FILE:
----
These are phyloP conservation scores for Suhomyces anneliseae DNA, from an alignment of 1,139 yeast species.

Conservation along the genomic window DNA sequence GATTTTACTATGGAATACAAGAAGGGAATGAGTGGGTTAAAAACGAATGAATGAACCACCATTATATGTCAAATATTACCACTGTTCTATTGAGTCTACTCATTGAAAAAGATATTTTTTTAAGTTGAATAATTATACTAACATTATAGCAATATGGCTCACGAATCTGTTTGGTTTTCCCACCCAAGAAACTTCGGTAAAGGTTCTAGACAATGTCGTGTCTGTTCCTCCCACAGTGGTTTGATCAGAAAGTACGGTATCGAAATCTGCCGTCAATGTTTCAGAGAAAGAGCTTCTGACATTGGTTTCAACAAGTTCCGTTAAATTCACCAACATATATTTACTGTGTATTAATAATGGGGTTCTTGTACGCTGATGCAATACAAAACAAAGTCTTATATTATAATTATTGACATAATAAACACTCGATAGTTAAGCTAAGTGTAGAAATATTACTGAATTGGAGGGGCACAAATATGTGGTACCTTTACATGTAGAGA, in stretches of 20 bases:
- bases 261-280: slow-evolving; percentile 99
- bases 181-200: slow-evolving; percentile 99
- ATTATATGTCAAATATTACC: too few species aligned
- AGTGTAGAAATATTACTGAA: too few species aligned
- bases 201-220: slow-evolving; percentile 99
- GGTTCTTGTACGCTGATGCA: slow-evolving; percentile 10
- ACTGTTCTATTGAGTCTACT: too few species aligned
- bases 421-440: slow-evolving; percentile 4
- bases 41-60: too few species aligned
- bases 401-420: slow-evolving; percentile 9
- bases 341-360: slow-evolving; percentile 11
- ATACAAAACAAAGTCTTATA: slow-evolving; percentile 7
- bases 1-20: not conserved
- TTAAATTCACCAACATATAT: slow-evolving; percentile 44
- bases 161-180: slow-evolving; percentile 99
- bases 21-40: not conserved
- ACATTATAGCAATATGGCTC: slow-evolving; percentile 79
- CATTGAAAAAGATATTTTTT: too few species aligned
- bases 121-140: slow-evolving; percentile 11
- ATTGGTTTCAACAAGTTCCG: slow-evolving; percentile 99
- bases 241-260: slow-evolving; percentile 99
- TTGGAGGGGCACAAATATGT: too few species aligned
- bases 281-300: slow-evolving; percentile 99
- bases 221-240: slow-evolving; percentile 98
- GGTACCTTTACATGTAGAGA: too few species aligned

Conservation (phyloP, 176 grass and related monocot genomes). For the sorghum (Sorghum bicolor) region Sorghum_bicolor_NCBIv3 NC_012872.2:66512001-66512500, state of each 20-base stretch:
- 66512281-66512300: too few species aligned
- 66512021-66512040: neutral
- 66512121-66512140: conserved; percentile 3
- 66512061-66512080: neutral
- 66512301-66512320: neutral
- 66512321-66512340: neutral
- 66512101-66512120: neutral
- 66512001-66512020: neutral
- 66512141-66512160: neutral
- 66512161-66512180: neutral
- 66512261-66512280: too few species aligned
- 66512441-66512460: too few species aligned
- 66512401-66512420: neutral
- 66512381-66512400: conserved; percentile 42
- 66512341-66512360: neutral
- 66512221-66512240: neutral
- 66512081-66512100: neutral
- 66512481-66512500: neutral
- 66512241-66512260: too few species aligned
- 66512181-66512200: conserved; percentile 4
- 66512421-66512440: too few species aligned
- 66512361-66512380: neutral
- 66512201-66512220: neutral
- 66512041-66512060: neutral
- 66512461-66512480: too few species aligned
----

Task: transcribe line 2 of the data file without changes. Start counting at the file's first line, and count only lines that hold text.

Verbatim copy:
Conservation along the genomic window DNA sequence GATTTTACTATGGAATACAAGAAGGGAATGAGTGGGTTAAAAACGAATGAATGAACCACCATTATATGTCAAATATTACCACTGTTCTATTGAGTCTACTCATTGAAAAAGATATTTTTTTAAGTTGAATAATTATACTAACATTATAGCAATATGGCTCACGAATCTGTTTGGTTTTCCCACCCAAGAAACTTCGGTAAAGGTTCTAGACAATGTCGTGTCTGTTCCTCCCACAGTGGTTTGATCAGAAAGTACGGTATCGAAATCTGCCGTCAATGTTTCAGAGAAAGAGCTTCTGACATTGGTTTCAACAAGTTCCGTTAAATTCACCAACATATATTTACTGTGTATTAATAATGGGGTTCTTGTACGCTGATGCAATACAAAACAAAGTCTTATATTATAATTATTGACATAATAAACACTCGATAGTTAAGCTAAGTGTAGAAATATTACTGAATTGGAGGGGCACAAATATGTGGTACCTTTACATGTAGAGA, in stretches of 20 bases: